Illegal land sales raise risk of violence in I Coast

2013-10-11 12:43
Former Ivory Coast leader Laurent Gbagbo. (Picture: AFP)

Former Ivory Coast leader Laurent Gbagbo. (Picture: AFP)

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Abidjan - Thousands of farmers who fled Ivory Coast's 2011 civil war are returning to find their land illegally sold, raising the risk of fresh violence, Human Rights Watch (HRW) said on Thursday.

Around 3 000 people were killed in the brief conflict that broke out after incumbent president Laurent Gbagbo refused to acknowledge defeat at the hands of his rival Alassane Ouattara in an election.

An estimated 200 000 Ivorians - mainly Gueres, an ethnic group considered loyal to Gbagbo - fled to neighbouring Liberia fearing reprisals by Ouattara's supporters.

When they returned, many found their land occupied, often by immigrants from Burkina Faso, said the New York-based campaign group.

"Gueres fled the crisis with only the barest of possessions and returned to find that their houses had been pillaged and burned," HRW wrote in a report published on Thursday.

"Tension over land dispossession is mounting in western [Ivory Coast], with residents often referring to it as a 'bomb' that may explode if the government does not quickly take action to ensure restitution to rightful owners," it said.

Western Ivory Coast, home to the country's richest farmland and its most productive cocoa plantations, has a long history of tensions related to land that often take on an ethnic dimension.

In a written response to the report, the government said it was aware of the problem and planned to support local government efforts to handle such cases. It said it set aside funds to demarcate boundaries in 1 300 rural villages.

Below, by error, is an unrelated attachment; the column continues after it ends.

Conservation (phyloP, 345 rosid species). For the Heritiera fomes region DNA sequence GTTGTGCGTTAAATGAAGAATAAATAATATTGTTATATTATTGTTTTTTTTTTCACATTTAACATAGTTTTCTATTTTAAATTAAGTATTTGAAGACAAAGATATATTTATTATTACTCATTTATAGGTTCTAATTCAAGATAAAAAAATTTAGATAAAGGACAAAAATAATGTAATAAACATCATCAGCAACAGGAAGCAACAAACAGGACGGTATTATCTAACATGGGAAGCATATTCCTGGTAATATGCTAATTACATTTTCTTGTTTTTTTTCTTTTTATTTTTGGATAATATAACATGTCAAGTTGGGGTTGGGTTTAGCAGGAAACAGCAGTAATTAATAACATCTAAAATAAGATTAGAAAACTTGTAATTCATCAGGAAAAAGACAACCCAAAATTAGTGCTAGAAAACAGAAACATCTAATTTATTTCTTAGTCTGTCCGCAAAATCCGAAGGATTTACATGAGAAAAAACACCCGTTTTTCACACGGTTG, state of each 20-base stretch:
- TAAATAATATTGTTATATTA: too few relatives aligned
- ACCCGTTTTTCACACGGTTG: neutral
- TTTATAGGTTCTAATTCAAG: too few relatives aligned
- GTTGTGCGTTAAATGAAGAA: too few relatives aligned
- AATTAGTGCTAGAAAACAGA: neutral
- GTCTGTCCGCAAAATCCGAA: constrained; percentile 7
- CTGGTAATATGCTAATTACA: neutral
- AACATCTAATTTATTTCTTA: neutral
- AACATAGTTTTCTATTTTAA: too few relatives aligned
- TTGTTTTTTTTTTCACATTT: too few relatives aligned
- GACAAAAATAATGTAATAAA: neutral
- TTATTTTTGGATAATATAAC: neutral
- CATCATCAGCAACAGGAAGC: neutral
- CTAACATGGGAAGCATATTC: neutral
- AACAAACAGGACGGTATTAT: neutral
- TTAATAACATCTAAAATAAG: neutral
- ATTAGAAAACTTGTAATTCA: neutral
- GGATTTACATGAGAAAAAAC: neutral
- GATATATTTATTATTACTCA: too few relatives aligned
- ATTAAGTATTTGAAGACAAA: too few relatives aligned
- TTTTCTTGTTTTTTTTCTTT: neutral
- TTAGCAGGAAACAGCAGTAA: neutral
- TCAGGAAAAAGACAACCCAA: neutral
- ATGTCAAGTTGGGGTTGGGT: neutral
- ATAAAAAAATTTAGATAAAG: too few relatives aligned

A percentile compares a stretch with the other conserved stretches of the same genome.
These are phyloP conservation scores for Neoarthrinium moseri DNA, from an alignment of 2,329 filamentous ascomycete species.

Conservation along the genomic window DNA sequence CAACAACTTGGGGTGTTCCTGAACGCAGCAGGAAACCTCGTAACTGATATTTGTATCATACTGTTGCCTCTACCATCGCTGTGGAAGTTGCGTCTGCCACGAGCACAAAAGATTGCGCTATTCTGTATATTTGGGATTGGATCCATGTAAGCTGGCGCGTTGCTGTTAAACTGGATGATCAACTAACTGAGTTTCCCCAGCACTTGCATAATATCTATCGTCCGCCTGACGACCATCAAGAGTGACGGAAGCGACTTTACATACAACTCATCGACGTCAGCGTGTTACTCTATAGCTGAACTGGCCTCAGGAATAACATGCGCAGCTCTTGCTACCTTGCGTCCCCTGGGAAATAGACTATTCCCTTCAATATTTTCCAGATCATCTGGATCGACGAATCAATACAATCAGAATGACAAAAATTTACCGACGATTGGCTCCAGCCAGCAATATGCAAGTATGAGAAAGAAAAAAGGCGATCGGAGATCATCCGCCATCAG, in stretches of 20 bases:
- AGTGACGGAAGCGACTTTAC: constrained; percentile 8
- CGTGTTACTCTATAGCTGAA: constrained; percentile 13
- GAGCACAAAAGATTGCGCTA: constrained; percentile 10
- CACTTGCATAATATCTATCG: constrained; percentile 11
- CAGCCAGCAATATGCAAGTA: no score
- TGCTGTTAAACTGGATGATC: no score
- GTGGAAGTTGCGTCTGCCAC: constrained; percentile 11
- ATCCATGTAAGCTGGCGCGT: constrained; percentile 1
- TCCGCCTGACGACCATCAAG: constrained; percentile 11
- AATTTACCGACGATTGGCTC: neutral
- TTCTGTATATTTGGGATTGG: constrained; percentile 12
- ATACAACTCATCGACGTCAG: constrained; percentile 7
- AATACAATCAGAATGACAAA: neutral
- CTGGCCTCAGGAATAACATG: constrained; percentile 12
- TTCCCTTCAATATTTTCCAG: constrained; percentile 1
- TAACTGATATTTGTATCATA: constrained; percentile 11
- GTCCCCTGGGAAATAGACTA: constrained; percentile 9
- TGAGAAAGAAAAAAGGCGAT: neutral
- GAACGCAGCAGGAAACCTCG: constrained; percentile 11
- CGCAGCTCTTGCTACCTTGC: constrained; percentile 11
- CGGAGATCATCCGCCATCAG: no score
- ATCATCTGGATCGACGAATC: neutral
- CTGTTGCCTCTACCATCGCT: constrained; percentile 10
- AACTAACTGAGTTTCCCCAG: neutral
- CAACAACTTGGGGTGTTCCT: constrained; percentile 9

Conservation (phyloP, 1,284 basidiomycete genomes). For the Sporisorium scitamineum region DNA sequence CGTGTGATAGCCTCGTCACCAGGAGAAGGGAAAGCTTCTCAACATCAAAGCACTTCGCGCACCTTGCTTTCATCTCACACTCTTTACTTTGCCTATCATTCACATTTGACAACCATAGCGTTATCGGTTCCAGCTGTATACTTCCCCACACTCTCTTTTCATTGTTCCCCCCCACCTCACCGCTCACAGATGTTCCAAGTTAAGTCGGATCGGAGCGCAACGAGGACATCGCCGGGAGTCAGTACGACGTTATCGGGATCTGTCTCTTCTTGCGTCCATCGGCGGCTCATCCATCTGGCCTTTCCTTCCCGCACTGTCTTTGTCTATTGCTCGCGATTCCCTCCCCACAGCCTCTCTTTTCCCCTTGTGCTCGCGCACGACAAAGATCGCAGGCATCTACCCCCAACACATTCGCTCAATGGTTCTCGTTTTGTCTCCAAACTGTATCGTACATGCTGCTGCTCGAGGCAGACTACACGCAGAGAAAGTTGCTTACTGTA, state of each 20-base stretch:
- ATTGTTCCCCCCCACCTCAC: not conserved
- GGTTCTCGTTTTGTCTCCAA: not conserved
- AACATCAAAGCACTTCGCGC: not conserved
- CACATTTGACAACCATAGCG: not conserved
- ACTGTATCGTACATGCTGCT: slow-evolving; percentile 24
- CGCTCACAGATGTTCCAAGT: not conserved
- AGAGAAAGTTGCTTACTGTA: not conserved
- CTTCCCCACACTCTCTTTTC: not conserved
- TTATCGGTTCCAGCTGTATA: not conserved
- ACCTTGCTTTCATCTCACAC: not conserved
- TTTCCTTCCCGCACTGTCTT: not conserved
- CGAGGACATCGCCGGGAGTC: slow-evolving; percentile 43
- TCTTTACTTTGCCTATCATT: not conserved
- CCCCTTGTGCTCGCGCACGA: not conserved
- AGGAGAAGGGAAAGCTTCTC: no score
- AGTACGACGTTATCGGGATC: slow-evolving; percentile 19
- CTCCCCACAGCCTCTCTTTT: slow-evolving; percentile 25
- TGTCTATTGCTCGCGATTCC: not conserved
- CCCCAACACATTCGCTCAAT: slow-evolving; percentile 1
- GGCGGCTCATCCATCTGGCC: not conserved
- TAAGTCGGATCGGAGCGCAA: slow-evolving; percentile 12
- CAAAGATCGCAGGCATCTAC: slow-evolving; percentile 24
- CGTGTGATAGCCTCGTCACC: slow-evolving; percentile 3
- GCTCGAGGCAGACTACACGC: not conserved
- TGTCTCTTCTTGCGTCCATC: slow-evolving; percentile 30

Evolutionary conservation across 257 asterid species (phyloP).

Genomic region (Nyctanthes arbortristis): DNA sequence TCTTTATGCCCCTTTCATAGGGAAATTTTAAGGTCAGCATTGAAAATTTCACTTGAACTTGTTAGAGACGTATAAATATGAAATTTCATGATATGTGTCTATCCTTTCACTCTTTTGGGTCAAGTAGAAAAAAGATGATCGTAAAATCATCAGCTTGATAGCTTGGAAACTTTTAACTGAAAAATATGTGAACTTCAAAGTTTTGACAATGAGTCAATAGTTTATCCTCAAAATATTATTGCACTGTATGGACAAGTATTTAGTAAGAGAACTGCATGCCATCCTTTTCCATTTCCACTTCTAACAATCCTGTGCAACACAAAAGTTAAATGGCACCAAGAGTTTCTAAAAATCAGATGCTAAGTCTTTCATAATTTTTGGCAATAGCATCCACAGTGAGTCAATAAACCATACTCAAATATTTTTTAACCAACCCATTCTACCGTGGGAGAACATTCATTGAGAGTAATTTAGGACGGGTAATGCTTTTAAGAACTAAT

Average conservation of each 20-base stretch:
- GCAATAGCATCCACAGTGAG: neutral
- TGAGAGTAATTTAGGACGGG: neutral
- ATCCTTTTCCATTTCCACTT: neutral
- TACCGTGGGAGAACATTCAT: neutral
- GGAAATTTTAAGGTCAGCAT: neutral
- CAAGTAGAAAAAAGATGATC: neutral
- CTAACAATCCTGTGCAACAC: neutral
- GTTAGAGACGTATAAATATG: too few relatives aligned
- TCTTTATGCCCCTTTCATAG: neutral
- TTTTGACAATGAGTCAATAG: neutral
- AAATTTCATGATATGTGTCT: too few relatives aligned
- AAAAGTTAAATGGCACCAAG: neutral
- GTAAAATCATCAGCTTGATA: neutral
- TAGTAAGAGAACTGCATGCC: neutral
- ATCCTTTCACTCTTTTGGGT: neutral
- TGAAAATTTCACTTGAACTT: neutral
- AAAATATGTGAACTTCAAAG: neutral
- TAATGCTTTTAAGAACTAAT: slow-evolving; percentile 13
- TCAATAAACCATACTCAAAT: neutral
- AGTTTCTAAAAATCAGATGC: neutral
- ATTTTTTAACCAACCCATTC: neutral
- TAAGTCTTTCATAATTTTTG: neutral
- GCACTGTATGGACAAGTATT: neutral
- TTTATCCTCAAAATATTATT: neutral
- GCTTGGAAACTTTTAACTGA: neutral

Revenge campaign

Pro-Gbagbo militias, often composed of Guere youth, terrorised outsiders - immigrants from neighbouring countries and migrants from elsewhere in Ivory Coast - after a 2002-2003 civil war.

Gueres now complain they are victims of a revenge campaign, including land seizures by armed Ouattara allies.

But in most of the cases, land was illegally sold, usually by other Gueres misrepresenting themselves as the rightful owners, HRW said.

HRW said there was evidence some groups were already taking justice into their own hands.

On March 13 and 23, gunmen crossed in Ivory Coast from Liberia, where around 58 000 Ivorian refugees still live, and attacked two border villages, killing at least nine people, it said.

The raiders targeted individuals involved in purchasing land illegally, and the attackers also burned the houses of the Guere sellers and co-signatories on the deals, HRW added.

HRW documented 117 cases of dispossession, but said it thought thousands had been affected.

Read more on:    alassane ouatara  |  laurent gbagbo  |  ivory coast  |  west africa

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